Volume four, Three Journeys Through Dark Landscapes deals in greater depth with the music from the 20th-century Eastern Europe and the Soviet Union in works by Bela Bartok, Dimitri Shostakovich, and Witold Lutoslawski. Rattle is very savvy about the political implications of music in totalitarian regimes. “Music,” he says, “can tell truths which, if written in words, would have cost their authors their lives.” Rattle’s analysis of Bartok’s opera Bluebeard’s Castle is especially good, as are the excerpts he performs. However, his thesis is borne out more completely by the other two composers, especially Shostakovich, who warned, “If the music smiles, don’t you believe it.” As Rattle demonstrates, Shostakovich worked within the tradition of secret writing in developing a kind of musical code, which can make some of his symphonies puzzling to the uninitiated. Rattle decrypts the 14th Symphony as a great outburst of anger and the 15th as the expression of a more inward faith in the “ultimate victory of truth over tyranny.” This is moving and superbly well-done.
The American Way, the fifth volume, is a weaker entry. With the excuse that American musical culture is defined by the absence of any uniform style, it offers a potpourri of works from ten composers, though it should have been nine since the German communist Kurt Weill was not an American and certainly not a great composer. Of the others, did we really need an extended excerpt from Gershwin’s Rhapsody in Blue, or yet another homage to Charles Ives, the single most overrat ed American composer? Where were Roy Harris, William Schumann, and David Diamond? I believe the answer is probably that Rattle and the City of Birmingham Symphony Orchestra have never performed them.
Interestingly, Rattle seems to talk less in this episode. I think that is because American music, aside from the works of Schoenberg’s American disciples, has never been as ideological as European music and mostly speaks for itself. The most intriguing section of this episode deals with American minimalism in the works of Morton Feldman, Terry Riley, and John Adams. Rattle misses a big opportunity to bring his Leaving Home theme full circle with Adams’s music. Adams’s work is an explicit rebuttal to Schoenberg’s 12-tone system and all that it represents; it is a conscious recovery of the way home. Finding that way again is a moving experience—like being released from a concentration camp.
The last two volumes, After the Wake and Threads, offer a musical postmortem on the destruction of World War II and what began to emerge from its ruins. The premise of chapter six is that nothing could be the same after the war’s horrors. It ranges from Richard Strauss’s nostalgic, gloriously beautiful Four Last Songs to Schoen- berg’s angry A Survivor from Warsaw, to Karlheinz Stockhausen’s completely crazy Gruppen . (From the booklet comes a wonderful anecdote of the aged Strauss, answering a reporter who asked him what his plans for the future were: “Well, I think dying.”)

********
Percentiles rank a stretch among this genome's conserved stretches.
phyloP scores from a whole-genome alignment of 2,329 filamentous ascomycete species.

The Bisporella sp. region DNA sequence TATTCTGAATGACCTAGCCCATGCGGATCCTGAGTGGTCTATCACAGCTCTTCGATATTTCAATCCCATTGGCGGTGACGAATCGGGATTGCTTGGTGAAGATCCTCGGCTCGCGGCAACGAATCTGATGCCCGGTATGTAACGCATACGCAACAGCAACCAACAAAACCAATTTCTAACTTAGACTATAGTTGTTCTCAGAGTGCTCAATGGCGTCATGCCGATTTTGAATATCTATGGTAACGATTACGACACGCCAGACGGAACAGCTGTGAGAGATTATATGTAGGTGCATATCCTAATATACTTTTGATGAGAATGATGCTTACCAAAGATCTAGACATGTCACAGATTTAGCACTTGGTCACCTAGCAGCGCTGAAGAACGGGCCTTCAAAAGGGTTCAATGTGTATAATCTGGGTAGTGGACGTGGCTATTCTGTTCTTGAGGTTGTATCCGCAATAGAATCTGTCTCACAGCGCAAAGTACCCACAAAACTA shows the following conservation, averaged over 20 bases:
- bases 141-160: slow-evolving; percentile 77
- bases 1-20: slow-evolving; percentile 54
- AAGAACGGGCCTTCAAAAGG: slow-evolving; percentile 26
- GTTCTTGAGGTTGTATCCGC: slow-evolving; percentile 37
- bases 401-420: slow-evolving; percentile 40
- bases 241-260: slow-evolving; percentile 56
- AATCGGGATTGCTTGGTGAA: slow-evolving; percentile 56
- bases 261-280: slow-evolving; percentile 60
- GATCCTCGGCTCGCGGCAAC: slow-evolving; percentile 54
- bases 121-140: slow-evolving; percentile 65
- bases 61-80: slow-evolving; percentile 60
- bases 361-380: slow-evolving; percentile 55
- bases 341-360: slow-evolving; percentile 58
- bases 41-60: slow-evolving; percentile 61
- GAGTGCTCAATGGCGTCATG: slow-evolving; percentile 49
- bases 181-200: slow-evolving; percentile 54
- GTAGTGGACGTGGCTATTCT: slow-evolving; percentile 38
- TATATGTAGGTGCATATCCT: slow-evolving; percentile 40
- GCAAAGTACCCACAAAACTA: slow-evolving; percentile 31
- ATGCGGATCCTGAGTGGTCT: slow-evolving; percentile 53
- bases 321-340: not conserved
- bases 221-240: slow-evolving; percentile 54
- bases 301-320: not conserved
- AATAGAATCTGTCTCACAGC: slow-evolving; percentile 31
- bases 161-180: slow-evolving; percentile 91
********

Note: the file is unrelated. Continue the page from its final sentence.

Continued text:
Rattle speculates that Pierre Boulez and others were trying to create “new natural laws of sound,” while the audience had to relearn how to listen. Actually, these composers were rejecting the existence of natural law and trying to replace it with something totally and painfully artificial. However, we also get to hear some Benjamin Britten, one of the greats who completely sloughed off the supposed crisis through which music was going, and some late Stravinsky. His ballet Agon is given a very clever explication as a pocket-sized history of music.
The last volume is supposed to give us the “rainbow after the storm.” However, its title, Threads, more accurately indicates that the disparate strands of music we hear from seven composers, including Hans Werner Henze, Luciano Berio, Gyorgy Kurtag, and Sofia Gubaidulina, are not yet a fabric. In fact, some of them, in my estimation, are dead ends. The accompanying booklet contains a delicious quote from Berio that could serve as the epitaph for 12-tone music: “I have often heard music where you had to ask yourself why the composer chose sounds for his manipulations and not eggs, shirt buttons or Coca-Cola bottles. Serial methods in themselves guarantee nothing at all—no idea is so stupid that it cannot be ‘serialized.'” I also treasure the film footage of Gubaidulina improvising with a small ensemble in her Moscow apartment, and was delighted by the closing selection of Oliver Knussen’s sparkling Flourish with Fireworks.
Too bad the series did not consistently stick with its terrific theme and develop it more coherently. Regardless, Rattle always has something interesting to say. Some of the composers he selected to make his points are not the ones I would have chosen. However, for that very reason, I learned something from most of this series. It is hard to ask for more on the way home.